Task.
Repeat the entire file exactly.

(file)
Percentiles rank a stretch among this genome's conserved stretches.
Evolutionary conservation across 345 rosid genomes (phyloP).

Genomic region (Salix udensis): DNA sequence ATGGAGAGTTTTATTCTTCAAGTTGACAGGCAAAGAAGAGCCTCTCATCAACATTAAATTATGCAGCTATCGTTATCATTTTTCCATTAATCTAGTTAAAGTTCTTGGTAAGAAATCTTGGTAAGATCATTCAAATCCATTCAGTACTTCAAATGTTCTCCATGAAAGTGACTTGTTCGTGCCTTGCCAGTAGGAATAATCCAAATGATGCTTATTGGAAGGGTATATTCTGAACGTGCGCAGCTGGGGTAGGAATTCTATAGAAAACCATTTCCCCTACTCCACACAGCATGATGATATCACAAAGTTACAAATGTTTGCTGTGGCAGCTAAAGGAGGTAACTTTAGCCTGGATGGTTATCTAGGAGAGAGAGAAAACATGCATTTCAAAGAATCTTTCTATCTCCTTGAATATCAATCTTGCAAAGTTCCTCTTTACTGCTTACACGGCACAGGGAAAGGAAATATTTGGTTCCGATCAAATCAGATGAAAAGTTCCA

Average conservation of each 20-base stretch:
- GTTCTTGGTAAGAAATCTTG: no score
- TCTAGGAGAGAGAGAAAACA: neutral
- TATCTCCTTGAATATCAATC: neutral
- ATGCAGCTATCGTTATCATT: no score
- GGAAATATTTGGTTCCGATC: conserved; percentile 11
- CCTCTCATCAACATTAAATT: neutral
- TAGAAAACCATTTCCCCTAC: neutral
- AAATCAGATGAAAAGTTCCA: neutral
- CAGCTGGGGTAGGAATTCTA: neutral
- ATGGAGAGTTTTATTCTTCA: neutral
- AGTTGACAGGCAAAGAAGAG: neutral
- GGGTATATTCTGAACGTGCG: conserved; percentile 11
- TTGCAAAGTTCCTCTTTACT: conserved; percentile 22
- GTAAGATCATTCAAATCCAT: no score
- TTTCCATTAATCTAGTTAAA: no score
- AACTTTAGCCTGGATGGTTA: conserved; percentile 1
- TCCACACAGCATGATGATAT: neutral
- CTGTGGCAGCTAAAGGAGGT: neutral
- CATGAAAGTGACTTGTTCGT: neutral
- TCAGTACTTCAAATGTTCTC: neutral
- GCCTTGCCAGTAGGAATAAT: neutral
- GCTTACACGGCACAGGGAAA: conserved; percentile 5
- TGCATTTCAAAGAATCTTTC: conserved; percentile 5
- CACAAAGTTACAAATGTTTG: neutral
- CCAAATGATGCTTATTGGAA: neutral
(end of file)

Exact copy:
Percentiles rank a stretch among this genome's conserved stretches.
Evolutionary conservation across 345 rosid genomes (phyloP).

Genomic region (Salix udensis): DNA sequence ATGGAGAGTTTTATTCTTCAAGTTGACAGGCAAAGAAGAGCCTCTCATCAACATTAAATTATGCAGCTATCGTTATCATTTTTCCATTAATCTAGTTAAAGTTCTTGGTAAGAAATCTTGGTAAGATCATTCAAATCCATTCAGTACTTCAAATGTTCTCCATGAAAGTGACTTGTTCGTGCCTTGCCAGTAGGAATAATCCAAATGATGCTTATTGGAAGGGTATATTCTGAACGTGCGCAGCTGGGGTAGGAATTCTATAGAAAACCATTTCCCCTACTCCACACAGCATGATGATATCACAAAGTTACAAATGTTTGCTGTGGCAGCTAAAGGAGGTAACTTTAGCCTGGATGGTTATCTAGGAGAGAGAGAAAACATGCATTTCAAAGAATCTTTCTATCTCCTTGAATATCAATCTTGCAAAGTTCCTCTTTACTGCTTACACGGCACAGGGAAAGGAAATATTTGGTTCCGATCAAATCAGATGAAAAGTTCCA

Average conservation of each 20-base stretch:
- GTTCTTGGTAAGAAATCTTG: no score
- TCTAGGAGAGAGAGAAAACA: neutral
- TATCTCCTTGAATATCAATC: neutral
- ATGCAGCTATCGTTATCATT: no score
- GGAAATATTTGGTTCCGATC: conserved; percentile 11
- CCTCTCATCAACATTAAATT: neutral
- TAGAAAACCATTTCCCCTAC: neutral
- AAATCAGATGAAAAGTTCCA: neutral
- CAGCTGGGGTAGGAATTCTA: neutral
- ATGGAGAGTTTTATTCTTCA: neutral
- AGTTGACAGGCAAAGAAGAG: neutral
- GGGTATATTCTGAACGTGCG: conserved; percentile 11
- TTGCAAAGTTCCTCTTTACT: conserved; percentile 22
- GTAAGATCATTCAAATCCAT: no score
- TTTCCATTAATCTAGTTAAA: no score
- AACTTTAGCCTGGATGGTTA: conserved; percentile 1
- TCCACACAGCATGATGATAT: neutral
- CTGTGGCAGCTAAAGGAGGT: neutral
- CATGAAAGTGACTTGTTCGT: neutral
- TCAGTACTTCAAATGTTCTC: neutral
- GCCTTGCCAGTAGGAATAAT: neutral
- GCTTACACGGCACAGGGAAA: conserved; percentile 5
- TGCATTTCAAAGAATCTTTC: conserved; percentile 5
- CACAAAGTTACAAATGTTTG: neutral
- CCAAATGATGCTTATTGGAA: neutral